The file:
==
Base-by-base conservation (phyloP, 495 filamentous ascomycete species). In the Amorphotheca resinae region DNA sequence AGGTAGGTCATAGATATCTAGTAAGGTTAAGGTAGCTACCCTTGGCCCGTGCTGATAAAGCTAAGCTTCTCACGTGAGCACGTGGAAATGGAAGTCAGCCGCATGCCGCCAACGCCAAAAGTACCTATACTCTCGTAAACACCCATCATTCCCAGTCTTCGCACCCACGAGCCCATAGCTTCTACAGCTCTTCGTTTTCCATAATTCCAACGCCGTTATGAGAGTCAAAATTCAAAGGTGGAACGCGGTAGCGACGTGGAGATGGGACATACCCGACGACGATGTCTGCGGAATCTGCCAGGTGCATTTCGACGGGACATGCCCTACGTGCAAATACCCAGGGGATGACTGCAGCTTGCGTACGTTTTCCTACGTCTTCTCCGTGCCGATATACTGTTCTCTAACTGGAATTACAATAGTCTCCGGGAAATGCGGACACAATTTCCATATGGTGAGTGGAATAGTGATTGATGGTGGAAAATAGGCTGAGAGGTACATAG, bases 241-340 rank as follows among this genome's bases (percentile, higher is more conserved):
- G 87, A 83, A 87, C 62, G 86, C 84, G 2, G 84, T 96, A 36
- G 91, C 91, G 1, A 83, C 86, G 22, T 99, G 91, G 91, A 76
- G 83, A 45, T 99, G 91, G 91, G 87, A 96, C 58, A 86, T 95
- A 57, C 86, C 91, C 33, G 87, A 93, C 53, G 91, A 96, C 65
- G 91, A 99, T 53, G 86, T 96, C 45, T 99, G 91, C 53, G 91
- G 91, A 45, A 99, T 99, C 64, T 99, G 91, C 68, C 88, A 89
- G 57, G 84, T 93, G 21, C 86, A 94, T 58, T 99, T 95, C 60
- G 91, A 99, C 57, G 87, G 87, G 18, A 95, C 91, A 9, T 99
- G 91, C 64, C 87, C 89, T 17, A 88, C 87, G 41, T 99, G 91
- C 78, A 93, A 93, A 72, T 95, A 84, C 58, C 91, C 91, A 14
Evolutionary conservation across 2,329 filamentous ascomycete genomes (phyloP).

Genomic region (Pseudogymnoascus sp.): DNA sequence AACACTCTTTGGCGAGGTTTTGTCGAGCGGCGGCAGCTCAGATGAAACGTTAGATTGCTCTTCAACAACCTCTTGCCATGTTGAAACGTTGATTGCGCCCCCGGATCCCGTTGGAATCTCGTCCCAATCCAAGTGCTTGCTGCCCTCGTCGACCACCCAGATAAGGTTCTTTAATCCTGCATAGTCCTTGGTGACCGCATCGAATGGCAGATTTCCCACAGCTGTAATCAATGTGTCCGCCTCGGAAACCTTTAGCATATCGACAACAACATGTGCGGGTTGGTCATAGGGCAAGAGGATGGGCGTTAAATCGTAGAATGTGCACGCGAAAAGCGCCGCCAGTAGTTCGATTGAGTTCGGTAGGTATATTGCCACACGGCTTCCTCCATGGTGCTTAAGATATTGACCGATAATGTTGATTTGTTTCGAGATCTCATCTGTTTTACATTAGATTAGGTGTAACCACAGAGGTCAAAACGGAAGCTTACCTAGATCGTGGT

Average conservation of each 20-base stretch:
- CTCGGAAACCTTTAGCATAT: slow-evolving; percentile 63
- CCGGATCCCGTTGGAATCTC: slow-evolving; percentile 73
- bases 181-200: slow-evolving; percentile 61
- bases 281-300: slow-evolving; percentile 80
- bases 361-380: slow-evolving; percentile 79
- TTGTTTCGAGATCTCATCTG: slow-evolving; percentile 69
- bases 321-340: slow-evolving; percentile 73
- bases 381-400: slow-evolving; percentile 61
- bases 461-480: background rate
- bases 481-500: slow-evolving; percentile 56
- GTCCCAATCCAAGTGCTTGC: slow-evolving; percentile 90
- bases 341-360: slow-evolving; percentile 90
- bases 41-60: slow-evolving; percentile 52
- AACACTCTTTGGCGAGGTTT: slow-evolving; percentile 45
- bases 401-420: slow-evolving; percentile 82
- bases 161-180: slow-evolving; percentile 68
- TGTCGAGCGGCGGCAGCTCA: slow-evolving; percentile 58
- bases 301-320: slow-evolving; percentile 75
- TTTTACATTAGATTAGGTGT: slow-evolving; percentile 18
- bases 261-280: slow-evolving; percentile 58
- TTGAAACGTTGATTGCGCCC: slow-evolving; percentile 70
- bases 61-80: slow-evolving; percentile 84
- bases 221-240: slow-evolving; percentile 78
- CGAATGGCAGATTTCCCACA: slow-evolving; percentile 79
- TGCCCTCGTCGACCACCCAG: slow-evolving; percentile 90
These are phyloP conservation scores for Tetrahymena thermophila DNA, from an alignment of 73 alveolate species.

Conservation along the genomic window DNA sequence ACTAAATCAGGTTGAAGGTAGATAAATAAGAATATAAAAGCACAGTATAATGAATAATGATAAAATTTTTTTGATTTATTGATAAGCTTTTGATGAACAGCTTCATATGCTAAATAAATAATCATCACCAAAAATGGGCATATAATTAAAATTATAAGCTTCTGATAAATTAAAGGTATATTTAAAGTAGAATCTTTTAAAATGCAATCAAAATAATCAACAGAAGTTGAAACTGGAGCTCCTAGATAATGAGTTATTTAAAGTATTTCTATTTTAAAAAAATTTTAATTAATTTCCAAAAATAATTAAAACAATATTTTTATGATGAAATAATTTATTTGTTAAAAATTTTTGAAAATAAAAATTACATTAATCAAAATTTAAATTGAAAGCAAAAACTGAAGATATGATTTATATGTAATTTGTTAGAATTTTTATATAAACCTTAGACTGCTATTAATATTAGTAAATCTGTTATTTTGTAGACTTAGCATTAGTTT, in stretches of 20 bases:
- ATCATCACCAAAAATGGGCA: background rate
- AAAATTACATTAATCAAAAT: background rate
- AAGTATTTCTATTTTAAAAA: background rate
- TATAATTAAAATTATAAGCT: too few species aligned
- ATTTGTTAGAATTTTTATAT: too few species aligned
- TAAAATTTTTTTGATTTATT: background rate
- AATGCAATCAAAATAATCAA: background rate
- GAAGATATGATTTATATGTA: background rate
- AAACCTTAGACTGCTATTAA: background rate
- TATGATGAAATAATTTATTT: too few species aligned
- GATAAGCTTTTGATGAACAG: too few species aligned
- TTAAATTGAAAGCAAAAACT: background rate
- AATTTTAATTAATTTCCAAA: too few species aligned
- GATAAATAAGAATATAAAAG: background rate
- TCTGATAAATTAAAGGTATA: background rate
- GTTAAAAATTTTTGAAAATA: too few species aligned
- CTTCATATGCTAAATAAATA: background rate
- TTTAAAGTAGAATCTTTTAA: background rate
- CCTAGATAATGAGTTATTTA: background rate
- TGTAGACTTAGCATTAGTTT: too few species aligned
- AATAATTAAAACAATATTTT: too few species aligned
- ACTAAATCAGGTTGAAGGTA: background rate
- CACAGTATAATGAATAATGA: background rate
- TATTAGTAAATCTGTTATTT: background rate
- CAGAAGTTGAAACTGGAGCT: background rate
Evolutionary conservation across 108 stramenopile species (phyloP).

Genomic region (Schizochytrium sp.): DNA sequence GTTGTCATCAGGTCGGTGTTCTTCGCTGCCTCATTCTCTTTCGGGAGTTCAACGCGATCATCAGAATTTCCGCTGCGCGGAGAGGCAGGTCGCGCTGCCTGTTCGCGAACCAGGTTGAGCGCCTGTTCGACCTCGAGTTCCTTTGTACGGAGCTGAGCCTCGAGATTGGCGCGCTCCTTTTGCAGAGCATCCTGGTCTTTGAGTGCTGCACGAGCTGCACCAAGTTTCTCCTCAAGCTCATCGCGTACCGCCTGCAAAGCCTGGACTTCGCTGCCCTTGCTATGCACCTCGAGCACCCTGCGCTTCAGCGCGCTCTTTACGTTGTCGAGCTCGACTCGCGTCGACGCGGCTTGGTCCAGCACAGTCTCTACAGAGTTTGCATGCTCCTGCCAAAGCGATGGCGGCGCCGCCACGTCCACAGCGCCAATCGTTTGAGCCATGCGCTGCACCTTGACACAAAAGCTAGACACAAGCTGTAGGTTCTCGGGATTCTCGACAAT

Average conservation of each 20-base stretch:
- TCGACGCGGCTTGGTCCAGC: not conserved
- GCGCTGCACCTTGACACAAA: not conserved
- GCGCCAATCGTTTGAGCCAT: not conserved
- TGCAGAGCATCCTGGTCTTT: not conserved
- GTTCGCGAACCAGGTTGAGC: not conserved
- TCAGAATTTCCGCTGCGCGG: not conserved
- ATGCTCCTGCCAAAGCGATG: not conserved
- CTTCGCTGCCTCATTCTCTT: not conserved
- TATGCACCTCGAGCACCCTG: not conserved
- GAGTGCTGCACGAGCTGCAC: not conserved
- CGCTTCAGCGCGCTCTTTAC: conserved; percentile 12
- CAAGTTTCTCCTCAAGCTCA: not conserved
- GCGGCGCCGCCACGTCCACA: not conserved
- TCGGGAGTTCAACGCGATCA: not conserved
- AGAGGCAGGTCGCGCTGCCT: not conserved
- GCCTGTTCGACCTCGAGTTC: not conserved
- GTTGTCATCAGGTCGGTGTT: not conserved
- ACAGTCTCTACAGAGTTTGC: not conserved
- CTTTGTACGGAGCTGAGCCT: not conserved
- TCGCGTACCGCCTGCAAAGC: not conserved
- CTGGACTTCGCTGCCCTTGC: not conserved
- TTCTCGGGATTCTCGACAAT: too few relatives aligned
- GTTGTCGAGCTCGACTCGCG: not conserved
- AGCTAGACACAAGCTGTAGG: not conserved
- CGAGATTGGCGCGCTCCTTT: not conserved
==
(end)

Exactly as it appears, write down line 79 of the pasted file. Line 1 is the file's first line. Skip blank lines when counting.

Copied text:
- GAGTGCTGCACGAGCTGCAC: not conserved